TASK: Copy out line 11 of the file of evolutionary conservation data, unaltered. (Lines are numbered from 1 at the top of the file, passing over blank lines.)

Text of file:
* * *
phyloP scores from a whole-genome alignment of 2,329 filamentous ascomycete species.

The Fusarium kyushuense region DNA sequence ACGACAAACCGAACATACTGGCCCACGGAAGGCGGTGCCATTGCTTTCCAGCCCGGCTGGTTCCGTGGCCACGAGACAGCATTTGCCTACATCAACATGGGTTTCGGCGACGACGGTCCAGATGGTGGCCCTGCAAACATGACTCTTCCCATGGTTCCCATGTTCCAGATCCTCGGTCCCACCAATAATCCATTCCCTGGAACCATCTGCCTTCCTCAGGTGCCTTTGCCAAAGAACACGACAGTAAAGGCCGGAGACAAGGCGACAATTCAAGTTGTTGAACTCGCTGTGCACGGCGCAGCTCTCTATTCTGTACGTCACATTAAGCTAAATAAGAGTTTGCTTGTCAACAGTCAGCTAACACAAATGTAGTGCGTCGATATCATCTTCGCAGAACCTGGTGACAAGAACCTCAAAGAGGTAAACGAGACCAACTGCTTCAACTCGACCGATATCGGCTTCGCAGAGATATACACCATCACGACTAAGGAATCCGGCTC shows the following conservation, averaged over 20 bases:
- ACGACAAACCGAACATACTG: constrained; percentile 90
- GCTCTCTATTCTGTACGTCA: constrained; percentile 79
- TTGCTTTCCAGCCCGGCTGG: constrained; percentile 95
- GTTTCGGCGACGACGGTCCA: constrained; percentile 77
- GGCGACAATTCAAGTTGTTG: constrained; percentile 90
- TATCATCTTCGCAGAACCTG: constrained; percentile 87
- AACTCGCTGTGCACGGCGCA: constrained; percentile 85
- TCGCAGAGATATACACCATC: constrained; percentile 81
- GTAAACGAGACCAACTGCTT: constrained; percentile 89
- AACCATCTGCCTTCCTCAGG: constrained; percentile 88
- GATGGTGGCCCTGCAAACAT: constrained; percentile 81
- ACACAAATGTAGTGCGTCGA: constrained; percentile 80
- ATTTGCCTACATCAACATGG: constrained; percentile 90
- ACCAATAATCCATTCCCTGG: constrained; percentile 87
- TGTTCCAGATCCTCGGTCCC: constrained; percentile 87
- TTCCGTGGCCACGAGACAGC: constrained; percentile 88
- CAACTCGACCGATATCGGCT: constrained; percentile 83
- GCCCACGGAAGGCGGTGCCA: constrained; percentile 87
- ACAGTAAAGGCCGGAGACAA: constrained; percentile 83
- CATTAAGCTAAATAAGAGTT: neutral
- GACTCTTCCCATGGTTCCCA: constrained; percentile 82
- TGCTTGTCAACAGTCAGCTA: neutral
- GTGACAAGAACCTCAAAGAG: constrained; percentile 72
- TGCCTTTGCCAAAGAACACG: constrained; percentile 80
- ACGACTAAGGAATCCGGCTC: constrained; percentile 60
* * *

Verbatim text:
- GTAAACGAGACCAACTGCTT: constrained; percentile 89